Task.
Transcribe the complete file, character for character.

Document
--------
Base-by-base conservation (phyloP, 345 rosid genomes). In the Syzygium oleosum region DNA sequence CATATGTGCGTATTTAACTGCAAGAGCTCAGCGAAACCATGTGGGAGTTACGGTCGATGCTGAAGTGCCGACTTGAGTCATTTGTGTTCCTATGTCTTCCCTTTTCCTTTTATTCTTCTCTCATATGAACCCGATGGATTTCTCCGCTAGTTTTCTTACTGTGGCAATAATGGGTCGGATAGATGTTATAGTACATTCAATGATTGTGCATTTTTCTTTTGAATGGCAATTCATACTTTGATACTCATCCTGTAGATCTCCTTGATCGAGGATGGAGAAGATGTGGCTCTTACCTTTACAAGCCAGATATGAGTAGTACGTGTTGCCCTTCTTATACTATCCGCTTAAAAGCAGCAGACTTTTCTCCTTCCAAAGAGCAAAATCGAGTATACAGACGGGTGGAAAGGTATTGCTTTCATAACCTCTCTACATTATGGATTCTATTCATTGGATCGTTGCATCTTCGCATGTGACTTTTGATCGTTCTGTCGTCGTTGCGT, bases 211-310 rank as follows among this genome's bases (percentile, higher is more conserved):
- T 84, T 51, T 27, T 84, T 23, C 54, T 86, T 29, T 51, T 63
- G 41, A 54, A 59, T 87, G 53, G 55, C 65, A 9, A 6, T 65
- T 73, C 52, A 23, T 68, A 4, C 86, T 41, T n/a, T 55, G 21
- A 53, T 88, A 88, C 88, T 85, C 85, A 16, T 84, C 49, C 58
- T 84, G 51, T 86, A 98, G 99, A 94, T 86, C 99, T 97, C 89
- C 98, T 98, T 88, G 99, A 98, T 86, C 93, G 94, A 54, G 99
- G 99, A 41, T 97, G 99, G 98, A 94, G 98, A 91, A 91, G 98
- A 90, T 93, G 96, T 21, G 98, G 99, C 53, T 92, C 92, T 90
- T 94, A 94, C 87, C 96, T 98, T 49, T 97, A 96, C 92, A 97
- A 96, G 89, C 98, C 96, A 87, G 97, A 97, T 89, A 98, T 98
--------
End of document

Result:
Base-by-base conservation (phyloP, 345 rosid genomes). In the Syzygium oleosum region DNA sequence CATATGTGCGTATTTAACTGCAAGAGCTCAGCGAAACCATGTGGGAGTTACGGTCGATGCTGAAGTGCCGACTTGAGTCATTTGTGTTCCTATGTCTTCCCTTTTCCTTTTATTCTTCTCTCATATGAACCCGATGGATTTCTCCGCTAGTTTTCTTACTGTGGCAATAATGGGTCGGATAGATGTTATAGTACATTCAATGATTGTGCATTTTTCTTTTGAATGGCAATTCATACTTTGATACTCATCCTGTAGATCTCCTTGATCGAGGATGGAGAAGATGTGGCTCTTACCTTTACAAGCCAGATATGAGTAGTACGTGTTGCCCTTCTTATACTATCCGCTTAAAAGCAGCAGACTTTTCTCCTTCCAAAGAGCAAAATCGAGTATACAGACGGGTGGAAAGGTATTGCTTTCATAACCTCTCTACATTATGGATTCTATTCATTGGATCGTTGCATCTTCGCATGTGACTTTTGATCGTTCTGTCGTCGTTGCGT, bases 211-310 rank as follows among this genome's bases (percentile, higher is more conserved):
- T 84, T 51, T 27, T 84, T 23, C 54, T 86, T 29, T 51, T 63
- G 41, A 54, A 59, T 87, G 53, G 55, C 65, A 9, A 6, T 65
- T 73, C 52, A 23, T 68, A 4, C 86, T 41, T n/a, T 55, G 21
- A 53, T 88, A 88, C 88, T 85, C 85, A 16, T 84, C 49, C 58
- T 84, G 51, T 86, A 98, G 99, A 94, T 86, C 99, T 97, C 89
- C 98, T 98, T 88, G 99, A 98, T 86, C 93, G 94, A 54, G 99
- G 99, A 41, T 97, G 99, G 98, A 94, G 98, A 91, A 91, G 98
- A 90, T 93, G 96, T 21, G 98, G 99, C 53, T 92, C 92, T 90
- T 94, A 94, C 87, C 96, T 98, T 49, T 97, A 96, C 92, A 97
- A 96, G 89, C 98, C 96, A 87, G 97, A 97, T 89, A 98, T 98